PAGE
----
The summer is almost over. Local markets are full of seasonal vegetables and summer flowers are in full bloom, but we’re cooling off. We’re trying to squeeze what more we still can out of a beautiful summer, but one can’t help but think ahead to winds, raincoats and darker evenings. We’ll see no more summer terraces until next March. In the meantime people are grabbing last-minute deals in the sun: Greece, the Azure coast and the Med. Among them are surely the financial regulators. Regulators do deserve a good rest. For the last year they have been working hard to protect mom-and-pop investors from the “new evil” in the market of financial instruments - initial coin offerings (ICOs). In 2017 the ICO boom caught regulators by surprise, but in 2018 they took revenge. From January - July hardly a week passed without another development from regulators, be it the SEC, the European Commission, or their Asian peers. They warned non-accredited investors against putting their money in ICOs, advising them not to take risks associated with such deals. Such policies did achieve results; many ICO projects indeed changed their plans and strategy. The increased scrutiny made them hire more lawyers to navigate the new regulation, and these guys never come cheap. But additional costs did not help them to increase their investor base, because the ICO market of 2018 has little resemblance to the ICO market of 2017. It is no longer the market of bored housewives, teenage prodigies and office clerks. Now it is the market of venture capitalists, family offices and crypto hedge funds. About 18 percent of funds raised in ICOs this year were exclusively through private sales, CoinSchedule says. The ICO market has become less democratic. ICOs are increasingly reliant upon institutional investors for their funding, CointSchedule reports. According to CoinSchedule, a number of potentially blockbuster sales, including the $1.7 bn Telegram ICO, ended up cancelling their public sales because they raised enough money privately before ever opening their sale to their public. By eliminating public sales, ICO projects can save from $1 million to $3 million that they would otherwise be forced to spend on legal, marketing and advisory services, says Lex Sokolin from Autonomous (as quoted by Bloomberg). $3 million is a lot of money. Excluding Telegram, ICOs raised on average $30.7 million this year through June, according to CoinDesk data. Selling tokens to accredited investors is not only cheaper but much easier too because less regulation is applied to them. At first glance, the global ICO boom appears to be far from slowing down. ICOs have raised $18 billion this year, almost five times last year’s total according to CoinSchedule. It’s worth noting though that this result was helped by several mega-ICOs, including Telegram. In fact, the state of the ICO market is a much more mixed picture. The change towards pre-sale capital raises eliminated scam projects and weak startups from the market, which is obviously a good thing that brought greater maturity to the market. However, many sound and legitimate, but not very big, ICO companies were caught off-guard. First, they had to take pause to adapt their strategies to the new environment. Second, they soon came to realise that it takes longer to raise capital through private pre-sales only. According to Tokendata, pre-sale activities add at least a month to the ICO process. For many ICO startups, adapting to this change was a brutal experience. Most of them missed their targets in the 2nd quarter, says ICORating. Although money continues to flow into the market, only a very small group reached the $50 million milestone, while a large number of ICO projects were only able to gather around $100,000. ICORating believes that most of the ICOs that failed were those with poor products. It seems that regulators can enjoy their well-deserved vacation. They have protected mom-and-pop’s money, but made it more difficult for weak ICO projects to raise funds and sent a clear message to stronger companies that the period of easy money is over. Does this mean that the ICO market has become tougher for average players that seek to raise around $20 – 50 million? Yes, raising capital has become more difficult for them. But conventional wisdom says that the market is always, always a step or two ahead of regulators. There is no lack of money waiting to enter the ICO market, and those ICO projects that will be the first to figure out how to work in the new environment will be justly rewarded.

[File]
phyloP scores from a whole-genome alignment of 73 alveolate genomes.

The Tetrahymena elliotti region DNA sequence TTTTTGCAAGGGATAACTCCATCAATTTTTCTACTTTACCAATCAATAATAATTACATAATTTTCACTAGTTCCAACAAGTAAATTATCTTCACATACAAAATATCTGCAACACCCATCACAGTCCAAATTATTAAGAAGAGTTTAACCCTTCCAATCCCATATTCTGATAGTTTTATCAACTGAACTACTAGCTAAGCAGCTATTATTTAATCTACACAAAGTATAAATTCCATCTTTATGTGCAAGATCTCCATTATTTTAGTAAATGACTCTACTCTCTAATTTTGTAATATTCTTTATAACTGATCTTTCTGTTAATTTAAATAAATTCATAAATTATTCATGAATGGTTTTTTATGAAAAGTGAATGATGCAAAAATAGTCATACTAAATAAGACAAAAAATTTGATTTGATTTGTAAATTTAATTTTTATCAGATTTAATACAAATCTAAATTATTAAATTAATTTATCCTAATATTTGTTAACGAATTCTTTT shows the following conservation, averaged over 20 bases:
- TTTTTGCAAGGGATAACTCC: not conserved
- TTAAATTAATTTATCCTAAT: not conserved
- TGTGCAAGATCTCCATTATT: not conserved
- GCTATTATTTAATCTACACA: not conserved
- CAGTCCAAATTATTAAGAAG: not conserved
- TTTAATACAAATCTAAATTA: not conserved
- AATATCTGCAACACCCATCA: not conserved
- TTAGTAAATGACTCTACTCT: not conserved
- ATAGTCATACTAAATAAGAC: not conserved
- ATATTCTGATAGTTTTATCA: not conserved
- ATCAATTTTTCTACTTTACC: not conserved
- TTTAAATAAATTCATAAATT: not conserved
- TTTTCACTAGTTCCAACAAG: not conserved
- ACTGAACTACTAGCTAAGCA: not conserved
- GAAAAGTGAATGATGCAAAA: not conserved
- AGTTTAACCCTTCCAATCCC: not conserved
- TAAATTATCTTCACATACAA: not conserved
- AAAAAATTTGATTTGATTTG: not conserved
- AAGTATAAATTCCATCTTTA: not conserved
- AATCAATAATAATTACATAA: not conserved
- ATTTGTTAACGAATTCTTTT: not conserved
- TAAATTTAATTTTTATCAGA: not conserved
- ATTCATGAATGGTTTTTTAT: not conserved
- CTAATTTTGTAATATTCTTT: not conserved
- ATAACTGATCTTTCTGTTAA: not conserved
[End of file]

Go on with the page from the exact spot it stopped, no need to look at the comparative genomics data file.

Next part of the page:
Malta: a Hub of the Crypto World

If you’ve been following the news, you may have noticed that Malta, Southern European island country, is quite a hyped topic for the crypto community. As of now, so-called ‘blockchain island’ attracts more and more blockchain specialists across the globe. But what are the reasons behind Malta’s appeal? Sit back, put your finger on a scroll wheel and read why the country is well placed to be a fertile ground for crypto investors and businesses. How did this solely tourism-oriented country become a safe haven for blockchain and crypto-based businesses?